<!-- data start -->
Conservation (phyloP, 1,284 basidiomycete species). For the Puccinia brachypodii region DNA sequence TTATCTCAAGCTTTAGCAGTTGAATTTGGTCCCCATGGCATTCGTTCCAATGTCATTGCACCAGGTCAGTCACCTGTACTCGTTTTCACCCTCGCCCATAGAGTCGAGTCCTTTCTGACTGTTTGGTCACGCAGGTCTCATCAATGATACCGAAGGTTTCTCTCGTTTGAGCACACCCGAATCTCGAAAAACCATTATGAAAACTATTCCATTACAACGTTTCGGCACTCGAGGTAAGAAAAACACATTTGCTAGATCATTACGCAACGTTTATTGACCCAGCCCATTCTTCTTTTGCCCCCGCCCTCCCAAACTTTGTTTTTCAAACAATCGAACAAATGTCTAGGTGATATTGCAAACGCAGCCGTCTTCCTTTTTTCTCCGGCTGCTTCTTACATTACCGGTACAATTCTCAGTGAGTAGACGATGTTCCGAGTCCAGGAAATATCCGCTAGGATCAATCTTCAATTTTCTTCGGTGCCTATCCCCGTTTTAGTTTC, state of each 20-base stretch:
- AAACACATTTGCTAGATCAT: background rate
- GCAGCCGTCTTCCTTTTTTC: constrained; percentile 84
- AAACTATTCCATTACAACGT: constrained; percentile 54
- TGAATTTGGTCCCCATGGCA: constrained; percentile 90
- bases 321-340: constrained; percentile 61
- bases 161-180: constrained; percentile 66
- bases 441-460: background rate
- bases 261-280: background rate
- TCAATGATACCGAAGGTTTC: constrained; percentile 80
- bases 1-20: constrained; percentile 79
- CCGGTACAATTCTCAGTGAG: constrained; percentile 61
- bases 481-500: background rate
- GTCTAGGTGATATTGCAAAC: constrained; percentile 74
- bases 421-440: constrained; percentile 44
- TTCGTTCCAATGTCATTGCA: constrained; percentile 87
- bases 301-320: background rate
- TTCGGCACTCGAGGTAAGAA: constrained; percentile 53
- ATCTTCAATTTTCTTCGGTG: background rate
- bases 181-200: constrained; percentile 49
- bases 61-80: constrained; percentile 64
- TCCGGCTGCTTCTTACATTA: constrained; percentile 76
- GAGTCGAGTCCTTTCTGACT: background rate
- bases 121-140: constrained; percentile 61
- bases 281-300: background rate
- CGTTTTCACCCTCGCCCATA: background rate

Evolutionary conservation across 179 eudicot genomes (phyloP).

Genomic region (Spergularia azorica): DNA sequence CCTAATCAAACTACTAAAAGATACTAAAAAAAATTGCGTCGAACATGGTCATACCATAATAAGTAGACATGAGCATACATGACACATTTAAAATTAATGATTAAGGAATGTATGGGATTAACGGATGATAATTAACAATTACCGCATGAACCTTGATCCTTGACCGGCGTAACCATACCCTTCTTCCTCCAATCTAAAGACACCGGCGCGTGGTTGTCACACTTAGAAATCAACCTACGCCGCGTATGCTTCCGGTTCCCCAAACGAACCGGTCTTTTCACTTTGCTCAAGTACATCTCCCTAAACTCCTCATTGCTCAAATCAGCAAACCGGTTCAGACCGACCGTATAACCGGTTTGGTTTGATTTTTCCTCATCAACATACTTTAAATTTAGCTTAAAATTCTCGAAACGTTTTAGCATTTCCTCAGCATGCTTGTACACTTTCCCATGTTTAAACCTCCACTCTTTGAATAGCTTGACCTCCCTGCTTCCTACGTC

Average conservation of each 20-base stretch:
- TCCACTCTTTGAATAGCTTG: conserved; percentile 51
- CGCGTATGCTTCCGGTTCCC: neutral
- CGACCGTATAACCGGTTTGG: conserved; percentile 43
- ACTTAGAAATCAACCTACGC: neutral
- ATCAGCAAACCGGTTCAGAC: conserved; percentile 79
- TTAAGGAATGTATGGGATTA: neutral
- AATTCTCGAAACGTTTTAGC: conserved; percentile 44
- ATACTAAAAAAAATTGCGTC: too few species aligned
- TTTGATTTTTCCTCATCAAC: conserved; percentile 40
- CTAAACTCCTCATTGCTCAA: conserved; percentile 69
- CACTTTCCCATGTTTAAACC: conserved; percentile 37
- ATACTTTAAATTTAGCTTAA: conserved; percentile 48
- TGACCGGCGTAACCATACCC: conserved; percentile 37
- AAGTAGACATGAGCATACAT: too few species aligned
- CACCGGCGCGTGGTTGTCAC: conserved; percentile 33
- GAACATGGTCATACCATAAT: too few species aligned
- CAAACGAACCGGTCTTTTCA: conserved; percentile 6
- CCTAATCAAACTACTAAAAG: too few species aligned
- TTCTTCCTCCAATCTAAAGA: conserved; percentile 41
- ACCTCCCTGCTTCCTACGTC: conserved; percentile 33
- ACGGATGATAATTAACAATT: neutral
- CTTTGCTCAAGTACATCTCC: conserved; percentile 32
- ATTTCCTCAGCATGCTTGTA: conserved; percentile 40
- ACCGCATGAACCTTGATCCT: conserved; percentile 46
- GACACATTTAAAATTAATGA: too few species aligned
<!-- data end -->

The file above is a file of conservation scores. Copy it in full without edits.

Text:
Conservation (phyloP, 1,284 basidiomycete species). For the Puccinia brachypodii region DNA sequence TTATCTCAAGCTTTAGCAGTTGAATTTGGTCCCCATGGCATTCGTTCCAATGTCATTGCACCAGGTCAGTCACCTGTACTCGTTTTCACCCTCGCCCATAGAGTCGAGTCCTTTCTGACTGTTTGGTCACGCAGGTCTCATCAATGATACCGAAGGTTTCTCTCGTTTGAGCACACCCGAATCTCGAAAAACCATTATGAAAACTATTCCATTACAACGTTTCGGCACTCGAGGTAAGAAAAACACATTTGCTAGATCATTACGCAACGTTTATTGACCCAGCCCATTCTTCTTTTGCCCCCGCCCTCCCAAACTTTGTTTTTCAAACAATCGAACAAATGTCTAGGTGATATTGCAAACGCAGCCGTCTTCCTTTTTTCTCCGGCTGCTTCTTACATTACCGGTACAATTCTCAGTGAGTAGACGATGTTCCGAGTCCAGGAAATATCCGCTAGGATCAATCTTCAATTTTCTTCGGTGCCTATCCCCGTTTTAGTTTC, state of each 20-base stretch:
- AAACACATTTGCTAGATCAT: background rate
- GCAGCCGTCTTCCTTTTTTC: constrained; percentile 84
- AAACTATTCCATTACAACGT: constrained; percentile 54
- TGAATTTGGTCCCCATGGCA: constrained; percentile 90
- bases 321-340: constrained; percentile 61
- bases 161-180: constrained; percentile 66
- bases 441-460: background rate
- bases 261-280: background rate
- TCAATGATACCGAAGGTTTC: constrained; percentile 80
- bases 1-20: constrained; percentile 79
- CCGGTACAATTCTCAGTGAG: constrained; percentile 61
- bases 481-500: background rate
- GTCTAGGTGATATTGCAAAC: constrained; percentile 74
- bases 421-440: constrained; percentile 44
- TTCGTTCCAATGTCATTGCA: constrained; percentile 87
- bases 301-320: background rate
- TTCGGCACTCGAGGTAAGAA: constrained; percentile 53
- ATCTTCAATTTTCTTCGGTG: background rate
- bases 181-200: constrained; percentile 49
- bases 61-80: constrained; percentile 64
- TCCGGCTGCTTCTTACATTA: constrained; percentile 76
- GAGTCGAGTCCTTTCTGACT: background rate
- bases 121-140: constrained; percentile 61
- bases 281-300: background rate
- CGTTTTCACCCTCGCCCATA: background rate

Evolutionary conservation across 179 eudicot genomes (phyloP).

Genomic region (Spergularia azorica): DNA sequence CCTAATCAAACTACTAAAAGATACTAAAAAAAATTGCGTCGAACATGGTCATACCATAATAAGTAGACATGAGCATACATGACACATTTAAAATTAATGATTAAGGAATGTATGGGATTAACGGATGATAATTAACAATTACCGCATGAACCTTGATCCTTGACCGGCGTAACCATACCCTTCTTCCTCCAATCTAAAGACACCGGCGCGTGGTTGTCACACTTAGAAATCAACCTACGCCGCGTATGCTTCCGGTTCCCCAAACGAACCGGTCTTTTCACTTTGCTCAAGTACATCTCCCTAAACTCCTCATTGCTCAAATCAGCAAACCGGTTCAGACCGACCGTATAACCGGTTTGGTTTGATTTTTCCTCATCAACATACTTTAAATTTAGCTTAAAATTCTCGAAACGTTTTAGCATTTCCTCAGCATGCTTGTACACTTTCCCATGTTTAAACCTCCACTCTTTGAATAGCTTGACCTCCCTGCTTCCTACGTC

Average conservation of each 20-base stretch:
- TCCACTCTTTGAATAGCTTG: conserved; percentile 51
- CGCGTATGCTTCCGGTTCCC: neutral
- CGACCGTATAACCGGTTTGG: conserved; percentile 43
- ACTTAGAAATCAACCTACGC: neutral
- ATCAGCAAACCGGTTCAGAC: conserved; percentile 79
- TTAAGGAATGTATGGGATTA: neutral
- AATTCTCGAAACGTTTTAGC: conserved; percentile 44
- ATACTAAAAAAAATTGCGTC: too few species aligned
- TTTGATTTTTCCTCATCAAC: conserved; percentile 40
- CTAAACTCCTCATTGCTCAA: conserved; percentile 69
- CACTTTCCCATGTTTAAACC: conserved; percentile 37
- ATACTTTAAATTTAGCTTAA: conserved; percentile 48
- TGACCGGCGTAACCATACCC: conserved; percentile 37
- AAGTAGACATGAGCATACAT: too few species aligned
- CACCGGCGCGTGGTTGTCAC: conserved; percentile 33
- GAACATGGTCATACCATAAT: too few species aligned
- CAAACGAACCGGTCTTTTCA: conserved; percentile 6
- CCTAATCAAACTACTAAAAG: too few species aligned
- TTCTTCCTCCAATCTAAAGA: conserved; percentile 41
- ACCTCCCTGCTTCCTACGTC: conserved; percentile 33
- ACGGATGATAATTAACAATT: neutral
- CTTTGCTCAAGTACATCTCC: conserved; percentile 32
- ATTTCCTCAGCATGCTTGTA: conserved; percentile 40
- ACCGCATGAACCTTGATCCT: conserved; percentile 46
- GACACATTTAAAATTAATGA: too few species aligned